More leaves, but mixed with some pleasant red and green. A little bit of a Christmas look 🙂
Villach does not have a big park. It doesn’t need one. It’s small enough that you’re out of town and in the country in a few minutes.
Villach has a small park though with a fountain in a shallow pool. In autumn, when the pool is already empty and prepared for winter, I like to take photographs there. The russet dead leaves on the blue paint make for a very pleasing color contrast in times when nice colors are often hard to come by 🙂
U-Bahn, S-Bahn and Österreichische Bundesbahnen, it’s all rail-based transport, it’s all public, but it’s public in different ways. The latter, the Austrian Federal Railways, are an all-Austrian thing, the U-Bahn, that’s Vienna’s Underground, and S-Bahn, that’s kind of a joint venture between the two. They all have their own signs, and in some places, where their stations overlap, we see all three signs on one post. And if the light is right, there is a nice balance between lit signs and background sky as a bonus 🙂
This image does not exist. If you’ve seen it, try to burn it from your memory.
It was taken in Donauzentrum, one of the biggest shopping malls in Vienna. After I’ve taken this single image, I was approached by a more or less friendly security person and informed that taking images there is not allowed. No explanation was given, other than that I should contact a manager. I didn’t bother.
Well, I used to go there on occasion to take an image, and rarely did I leave without buying something. Never since.
Here’s another images that I couldn’t remember having taken. Looking at the timestamp, I most likely was on the train at that time. Obviously the camera was still an hour off 🙂
As to the image itself, well, it’s one of those unspectacular images that I might have deleted. Instead I tried a B&W conversion and some heavy vignetting, and suddenly it began to look kind of interesting. Ymmv.
Is it all that bad? The recently passed Hans Rosling and his son Ola don’t think so. In fact, whenever the state of the world gets me depressed, I like to watch one of their TED talks.
Change takes time. Things are getting better, but they do so slowly. We as human beings on the other hand are not very good at perceiving slow change at all.
So, it’s not all that bad, right? It just takes time, right? Unfortunately it’s not that simple either. Change can go both directions. We can spend money on development and education, or we can pump it into a never-ending War on Drugs (or on Terror). Change is slow. This makes it hard to predict the consequences of, for instance, a Trump presidency. Consequences there’ll be though, that’s for sure. So, whatever consolation we get out of the Rosling’s message, it does not take away our duty to constantly try to give our best to improve this planet. Only then will statistics continue being on our side.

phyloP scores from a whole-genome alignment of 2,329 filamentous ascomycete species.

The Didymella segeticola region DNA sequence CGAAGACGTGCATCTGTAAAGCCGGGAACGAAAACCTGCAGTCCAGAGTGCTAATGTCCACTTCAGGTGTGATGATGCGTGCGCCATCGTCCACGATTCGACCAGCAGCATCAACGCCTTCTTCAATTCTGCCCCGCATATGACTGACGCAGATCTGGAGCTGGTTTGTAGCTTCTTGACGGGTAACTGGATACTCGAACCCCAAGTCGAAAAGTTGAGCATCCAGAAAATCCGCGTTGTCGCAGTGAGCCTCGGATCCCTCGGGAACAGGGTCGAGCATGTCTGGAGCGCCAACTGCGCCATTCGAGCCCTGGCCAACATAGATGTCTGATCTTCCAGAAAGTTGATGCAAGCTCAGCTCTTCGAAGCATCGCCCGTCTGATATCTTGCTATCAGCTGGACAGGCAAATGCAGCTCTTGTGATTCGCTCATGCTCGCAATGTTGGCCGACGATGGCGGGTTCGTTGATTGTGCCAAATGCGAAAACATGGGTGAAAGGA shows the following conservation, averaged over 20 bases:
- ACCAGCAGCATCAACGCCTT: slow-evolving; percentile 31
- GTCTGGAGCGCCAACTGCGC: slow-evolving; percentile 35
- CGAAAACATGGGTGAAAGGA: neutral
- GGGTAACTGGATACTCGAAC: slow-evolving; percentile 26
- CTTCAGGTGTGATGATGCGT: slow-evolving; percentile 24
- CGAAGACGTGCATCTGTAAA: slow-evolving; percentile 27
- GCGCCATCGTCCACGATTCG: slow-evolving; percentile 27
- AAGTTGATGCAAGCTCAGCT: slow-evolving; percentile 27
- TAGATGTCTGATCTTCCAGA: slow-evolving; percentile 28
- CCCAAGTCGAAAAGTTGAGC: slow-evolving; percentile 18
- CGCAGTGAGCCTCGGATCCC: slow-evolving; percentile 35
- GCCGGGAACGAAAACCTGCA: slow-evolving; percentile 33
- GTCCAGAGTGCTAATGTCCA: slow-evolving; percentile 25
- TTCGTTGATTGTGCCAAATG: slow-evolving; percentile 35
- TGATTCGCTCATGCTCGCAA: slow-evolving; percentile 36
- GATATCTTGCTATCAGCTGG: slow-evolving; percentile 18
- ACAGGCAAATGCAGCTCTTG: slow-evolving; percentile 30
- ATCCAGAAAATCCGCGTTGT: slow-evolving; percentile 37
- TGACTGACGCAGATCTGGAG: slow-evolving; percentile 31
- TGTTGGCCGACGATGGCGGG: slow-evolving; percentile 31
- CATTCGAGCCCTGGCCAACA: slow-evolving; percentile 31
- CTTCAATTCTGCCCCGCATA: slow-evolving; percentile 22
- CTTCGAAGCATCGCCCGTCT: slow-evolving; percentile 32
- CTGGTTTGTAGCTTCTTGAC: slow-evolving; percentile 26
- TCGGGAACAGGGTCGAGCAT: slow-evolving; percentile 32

A lot of words yesterday, no solution, I know. One of the reasons why we don’t have a revolution at the heart of the empire is in fact its distributedness. The other reason of course is, that most people here don’t have a problem.
Those who do have problems already walk towards the shores of the Mediterranean, and obviously the problems they have are so grave, that they come, although they likely know that they might not get through. They come, although they know that they are not welcome, because they disturb our peace of mind, by reminding us of the fact, that we are the cause of their problems.
Politicians like our smart young Sebastian talk about holding them back, but in the long run we’ll see what that euphemism really means.
Remember Boston Dynamics, the robot company bought by Google and then sold on to a Japanese company, likely because their image could only have been seen as detrimental to what Google likes to be seen as? Take their “Wildcat” and you’ll have a hard time to not imagine it weaponized. And now imagine thousands of them patrolling the Sahara, controlled by drones with normal and infrared cameras.
Not enough? Here’s another one for all those people who say they are not xenophobic and they don’t want to hurt anybody, and that we just have to secure our frontiers and build a Fortress Europe: Why not nuke the Sahara? Lay a deadly belt of nuclear hell across the desert. Would work like the perfect fence, right?
But then, of course nobody in the civilized world would do such a thing, That’s almost as if someone would have the idea to drop large amounts of poisonous herbicides over the jungle in a foreign country, just because they suspect a supply trail running through there, supplying their enemies in another country that they have no business in. Nobody would do that, right?
Frightening? Sure. Likely? Sure. Anything that can be done is done by our governments. We’ve painfully learned that since Snowden’s and Manning’s revelations. And it’s not even because they are so evil. They are not. They just try to get reelected, and so they do our bidding and try to keep up our illusion of paradise by hiding the ugly truths.
Exaggerated? I don’t think so. I’ve already heard one of our politicians talk about how important it would be to secure the southern Lybian border, in order to let refugees not even come to the shores of our private swimming pool.